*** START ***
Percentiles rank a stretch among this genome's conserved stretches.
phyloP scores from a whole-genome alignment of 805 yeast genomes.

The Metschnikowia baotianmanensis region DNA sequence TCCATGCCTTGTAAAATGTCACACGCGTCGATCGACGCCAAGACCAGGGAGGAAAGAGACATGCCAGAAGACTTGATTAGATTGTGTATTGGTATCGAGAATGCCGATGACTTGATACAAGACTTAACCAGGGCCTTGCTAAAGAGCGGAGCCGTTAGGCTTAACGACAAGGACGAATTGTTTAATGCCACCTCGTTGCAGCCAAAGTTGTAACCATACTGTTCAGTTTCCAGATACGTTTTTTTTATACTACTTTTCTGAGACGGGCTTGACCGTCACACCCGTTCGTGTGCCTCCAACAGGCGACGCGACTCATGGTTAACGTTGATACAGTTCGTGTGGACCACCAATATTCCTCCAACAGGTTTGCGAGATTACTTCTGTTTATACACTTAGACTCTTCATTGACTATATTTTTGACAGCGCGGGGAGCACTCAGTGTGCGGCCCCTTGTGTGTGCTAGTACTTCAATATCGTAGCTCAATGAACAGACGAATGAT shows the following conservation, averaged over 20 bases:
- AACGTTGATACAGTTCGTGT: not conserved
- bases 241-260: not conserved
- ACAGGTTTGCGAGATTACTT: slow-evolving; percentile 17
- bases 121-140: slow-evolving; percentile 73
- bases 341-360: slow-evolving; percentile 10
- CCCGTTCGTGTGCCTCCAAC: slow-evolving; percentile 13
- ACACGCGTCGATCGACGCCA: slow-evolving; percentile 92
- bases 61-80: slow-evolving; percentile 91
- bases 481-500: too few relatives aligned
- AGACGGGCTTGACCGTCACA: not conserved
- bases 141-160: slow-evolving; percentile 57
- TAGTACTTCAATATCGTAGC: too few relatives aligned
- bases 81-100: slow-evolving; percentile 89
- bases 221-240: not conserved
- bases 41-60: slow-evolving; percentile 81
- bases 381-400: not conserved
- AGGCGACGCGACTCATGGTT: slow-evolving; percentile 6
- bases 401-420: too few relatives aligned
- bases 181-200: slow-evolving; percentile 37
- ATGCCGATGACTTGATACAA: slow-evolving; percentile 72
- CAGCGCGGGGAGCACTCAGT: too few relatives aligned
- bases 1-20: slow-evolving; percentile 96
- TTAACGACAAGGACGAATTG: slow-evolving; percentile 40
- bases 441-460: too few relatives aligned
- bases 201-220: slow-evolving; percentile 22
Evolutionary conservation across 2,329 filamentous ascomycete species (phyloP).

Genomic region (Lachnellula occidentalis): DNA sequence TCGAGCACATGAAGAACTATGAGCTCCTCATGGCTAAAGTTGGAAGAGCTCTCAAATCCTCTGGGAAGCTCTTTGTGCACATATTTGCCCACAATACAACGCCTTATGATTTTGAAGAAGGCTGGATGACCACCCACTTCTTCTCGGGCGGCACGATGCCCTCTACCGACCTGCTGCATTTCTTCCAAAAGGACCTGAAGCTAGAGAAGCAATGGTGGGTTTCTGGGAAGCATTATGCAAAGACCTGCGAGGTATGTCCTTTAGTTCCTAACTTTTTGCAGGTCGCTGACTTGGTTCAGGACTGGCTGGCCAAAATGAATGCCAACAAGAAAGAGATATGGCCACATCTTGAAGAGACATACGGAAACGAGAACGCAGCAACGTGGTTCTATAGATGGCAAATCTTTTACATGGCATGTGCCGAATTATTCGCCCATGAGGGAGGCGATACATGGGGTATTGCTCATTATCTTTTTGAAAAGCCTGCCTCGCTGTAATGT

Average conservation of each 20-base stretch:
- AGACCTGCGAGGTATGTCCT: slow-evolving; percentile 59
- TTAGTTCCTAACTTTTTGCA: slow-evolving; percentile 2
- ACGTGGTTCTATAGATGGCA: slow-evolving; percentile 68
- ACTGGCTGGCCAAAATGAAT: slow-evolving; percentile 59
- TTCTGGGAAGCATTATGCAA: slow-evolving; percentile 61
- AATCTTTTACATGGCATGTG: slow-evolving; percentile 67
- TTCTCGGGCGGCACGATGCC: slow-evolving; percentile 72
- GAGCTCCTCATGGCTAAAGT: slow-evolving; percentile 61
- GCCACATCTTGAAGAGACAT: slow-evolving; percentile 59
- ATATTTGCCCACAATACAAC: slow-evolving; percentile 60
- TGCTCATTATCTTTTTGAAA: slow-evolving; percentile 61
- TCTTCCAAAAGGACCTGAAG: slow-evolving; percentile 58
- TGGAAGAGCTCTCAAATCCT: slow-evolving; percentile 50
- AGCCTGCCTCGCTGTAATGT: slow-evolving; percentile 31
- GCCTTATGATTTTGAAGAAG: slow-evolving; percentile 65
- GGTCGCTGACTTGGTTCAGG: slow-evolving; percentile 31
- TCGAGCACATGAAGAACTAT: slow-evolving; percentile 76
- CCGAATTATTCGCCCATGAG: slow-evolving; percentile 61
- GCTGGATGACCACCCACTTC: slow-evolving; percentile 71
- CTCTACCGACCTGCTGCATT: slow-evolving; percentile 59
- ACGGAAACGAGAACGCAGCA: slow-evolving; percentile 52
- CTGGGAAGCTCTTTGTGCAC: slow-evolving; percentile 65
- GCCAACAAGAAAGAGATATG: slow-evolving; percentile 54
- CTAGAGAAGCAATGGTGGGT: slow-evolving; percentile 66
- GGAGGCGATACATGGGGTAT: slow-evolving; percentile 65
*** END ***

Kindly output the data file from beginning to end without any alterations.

Percentiles rank a stretch among this genome's conserved stretches.
phyloP scores from a whole-genome alignment of 805 yeast genomes.

The Metschnikowia baotianmanensis region DNA sequence TCCATGCCTTGTAAAATGTCACACGCGTCGATCGACGCCAAGACCAGGGAGGAAAGAGACATGCCAGAAGACTTGATTAGATTGTGTATTGGTATCGAGAATGCCGATGACTTGATACAAGACTTAACCAGGGCCTTGCTAAAGAGCGGAGCCGTTAGGCTTAACGACAAGGACGAATTGTTTAATGCCACCTCGTTGCAGCCAAAGTTGTAACCATACTGTTCAGTTTCCAGATACGTTTTTTTTATACTACTTTTCTGAGACGGGCTTGACCGTCACACCCGTTCGTGTGCCTCCAACAGGCGACGCGACTCATGGTTAACGTTGATACAGTTCGTGTGGACCACCAATATTCCTCCAACAGGTTTGCGAGATTACTTCTGTTTATACACTTAGACTCTTCATTGACTATATTTTTGACAGCGCGGGGAGCACTCAGTGTGCGGCCCCTTGTGTGTGCTAGTACTTCAATATCGTAGCTCAATGAACAGACGAATGAT shows the following conservation, averaged over 20 bases:
- AACGTTGATACAGTTCGTGT: not conserved
- bases 241-260: not conserved
- ACAGGTTTGCGAGATTACTT: slow-evolving; percentile 17
- bases 121-140: slow-evolving; percentile 73
- bases 341-360: slow-evolving; percentile 10
- CCCGTTCGTGTGCCTCCAAC: slow-evolving; percentile 13
- ACACGCGTCGATCGACGCCA: slow-evolving; percentile 92
- bases 61-80: slow-evolving; percentile 91
- bases 481-500: too few relatives aligned
- AGACGGGCTTGACCGTCACA: not conserved
- bases 141-160: slow-evolving; percentile 57
- TAGTACTTCAATATCGTAGC: too few relatives aligned
- bases 81-100: slow-evolving; percentile 89
- bases 221-240: not conserved
- bases 41-60: slow-evolving; percentile 81
- bases 381-400: not conserved
- AGGCGACGCGACTCATGGTT: slow-evolving; percentile 6
- bases 401-420: too few relatives aligned
- bases 181-200: slow-evolving; percentile 37
- ATGCCGATGACTTGATACAA: slow-evolving; percentile 72
- CAGCGCGGGGAGCACTCAGT: too few relatives aligned
- bases 1-20: slow-evolving; percentile 96
- TTAACGACAAGGACGAATTG: slow-evolving; percentile 40
- bases 441-460: too few relatives aligned
- bases 201-220: slow-evolving; percentile 22
Evolutionary conservation across 2,329 filamentous ascomycete species (phyloP).

Genomic region (Lachnellula occidentalis): DNA sequence TCGAGCACATGAAGAACTATGAGCTCCTCATGGCTAAAGTTGGAAGAGCTCTCAAATCCTCTGGGAAGCTCTTTGTGCACATATTTGCCCACAATACAACGCCTTATGATTTTGAAGAAGGCTGGATGACCACCCACTTCTTCTCGGGCGGCACGATGCCCTCTACCGACCTGCTGCATTTCTTCCAAAAGGACCTGAAGCTAGAGAAGCAATGGTGGGTTTCTGGGAAGCATTATGCAAAGACCTGCGAGGTATGTCCTTTAGTTCCTAACTTTTTGCAGGTCGCTGACTTGGTTCAGGACTGGCTGGCCAAAATGAATGCCAACAAGAAAGAGATATGGCCACATCTTGAAGAGACATACGGAAACGAGAACGCAGCAACGTGGTTCTATAGATGGCAAATCTTTTACATGGCATGTGCCGAATTATTCGCCCATGAGGGAGGCGATACATGGGGTATTGCTCATTATCTTTTTGAAAAGCCTGCCTCGCTGTAATGT

Average conservation of each 20-base stretch:
- AGACCTGCGAGGTATGTCCT: slow-evolving; percentile 59
- TTAGTTCCTAACTTTTTGCA: slow-evolving; percentile 2
- ACGTGGTTCTATAGATGGCA: slow-evolving; percentile 68
- ACTGGCTGGCCAAAATGAAT: slow-evolving; percentile 59
- TTCTGGGAAGCATTATGCAA: slow-evolving; percentile 61
- AATCTTTTACATGGCATGTG: slow-evolving; percentile 67
- TTCTCGGGCGGCACGATGCC: slow-evolving; percentile 72
- GAGCTCCTCATGGCTAAAGT: slow-evolving; percentile 61
- GCCACATCTTGAAGAGACAT: slow-evolving; percentile 59
- ATATTTGCCCACAATACAAC: slow-evolving; percentile 60
- TGCTCATTATCTTTTTGAAA: slow-evolving; percentile 61
- TCTTCCAAAAGGACCTGAAG: slow-evolving; percentile 58
- TGGAAGAGCTCTCAAATCCT: slow-evolving; percentile 50
- AGCCTGCCTCGCTGTAATGT: slow-evolving; percentile 31
- GCCTTATGATTTTGAAGAAG: slow-evolving; percentile 65
- GGTCGCTGACTTGGTTCAGG: slow-evolving; percentile 31
- TCGAGCACATGAAGAACTAT: slow-evolving; percentile 76
- CCGAATTATTCGCCCATGAG: slow-evolving; percentile 61
- GCTGGATGACCACCCACTTC: slow-evolving; percentile 71
- CTCTACCGACCTGCTGCATT: slow-evolving; percentile 59
- ACGGAAACGAGAACGCAGCA: slow-evolving; percentile 52
- CTGGGAAGCTCTTTGTGCAC: slow-evolving; percentile 65
- GCCAACAAGAAAGAGATATG: slow-evolving; percentile 54
- CTAGAGAAGCAATGGTGGGT: slow-evolving; percentile 66
- GGAGGCGATACATGGGGTAT: slow-evolving; percentile 65